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    I have a few questions:

    1. Are you interested in making money off a writing career, or are you just writing for yourself and want to share your work?

    2. Did you make any money off the sales of your first two self-published novels

    3. How did you publish those and why are you not interested in using that method again for this current novel?

    4. I realize you had trouble with the first agent over this book, but is there a reason you don't want to seek another agent that may meet your needs better than the first? I've heard lots of writers starting out with one agent will find a new agent if they discover that their visions for career/book are not the same.

    I have never self-pubbed before, but I will keep that option open if I can't get trade published. And lots of people see trade publishing and traditional publishing as the same thing. I've heard it called both. I'm not sure why you would be hesitant to work with an agent on this. Personally, I wouldn't spend any money on publishing unless it was a) my money b) a true investors money (not crowdfunding c) I had huge plans for marketing book and planned on making back every penny plus some that I spent to get it published. Just my opinion, but crowdfunding usually pisses me off unless it's for charity or something. Asking people to fund your dream is irritating to me.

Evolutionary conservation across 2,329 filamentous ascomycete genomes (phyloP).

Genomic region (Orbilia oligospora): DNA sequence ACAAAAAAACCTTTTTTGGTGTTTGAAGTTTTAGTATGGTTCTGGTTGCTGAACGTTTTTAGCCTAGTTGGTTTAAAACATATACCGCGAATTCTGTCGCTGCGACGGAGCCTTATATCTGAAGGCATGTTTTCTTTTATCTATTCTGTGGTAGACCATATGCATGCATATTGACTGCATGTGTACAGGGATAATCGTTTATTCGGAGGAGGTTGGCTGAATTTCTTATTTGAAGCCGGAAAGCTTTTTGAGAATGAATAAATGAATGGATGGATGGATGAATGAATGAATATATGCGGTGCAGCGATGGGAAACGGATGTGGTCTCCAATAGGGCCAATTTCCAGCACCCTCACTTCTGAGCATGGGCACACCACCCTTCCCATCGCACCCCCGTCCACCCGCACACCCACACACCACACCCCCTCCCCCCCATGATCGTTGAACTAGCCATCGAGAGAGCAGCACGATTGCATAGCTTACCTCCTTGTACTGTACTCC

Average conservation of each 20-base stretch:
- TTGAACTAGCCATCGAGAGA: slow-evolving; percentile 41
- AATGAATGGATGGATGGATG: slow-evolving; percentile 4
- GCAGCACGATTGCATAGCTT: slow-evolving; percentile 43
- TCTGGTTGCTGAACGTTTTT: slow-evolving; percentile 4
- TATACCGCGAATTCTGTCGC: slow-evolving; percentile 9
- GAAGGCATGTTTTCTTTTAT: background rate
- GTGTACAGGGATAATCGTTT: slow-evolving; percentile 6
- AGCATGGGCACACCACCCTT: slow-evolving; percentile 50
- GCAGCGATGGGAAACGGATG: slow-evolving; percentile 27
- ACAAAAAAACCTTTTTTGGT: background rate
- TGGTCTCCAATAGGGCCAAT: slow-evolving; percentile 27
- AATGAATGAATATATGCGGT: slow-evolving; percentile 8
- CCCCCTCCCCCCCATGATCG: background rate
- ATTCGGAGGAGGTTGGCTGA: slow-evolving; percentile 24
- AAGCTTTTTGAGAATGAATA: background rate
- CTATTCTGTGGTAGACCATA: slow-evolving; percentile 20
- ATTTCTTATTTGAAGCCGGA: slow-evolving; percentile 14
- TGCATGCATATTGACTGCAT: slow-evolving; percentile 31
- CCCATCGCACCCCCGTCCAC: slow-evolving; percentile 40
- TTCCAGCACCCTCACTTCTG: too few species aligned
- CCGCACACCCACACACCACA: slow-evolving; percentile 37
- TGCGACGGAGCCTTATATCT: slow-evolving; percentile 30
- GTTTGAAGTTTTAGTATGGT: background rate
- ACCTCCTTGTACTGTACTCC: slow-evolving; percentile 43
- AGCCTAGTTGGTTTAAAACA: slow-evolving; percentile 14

And if you need editing, I have had excellent experience with betas here on AW and I know of various editors available on line and they don't charge $6000. I for one like to beta read when I have the time and there several others who do the same, even if they don't need opinions on their work.
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  6. #6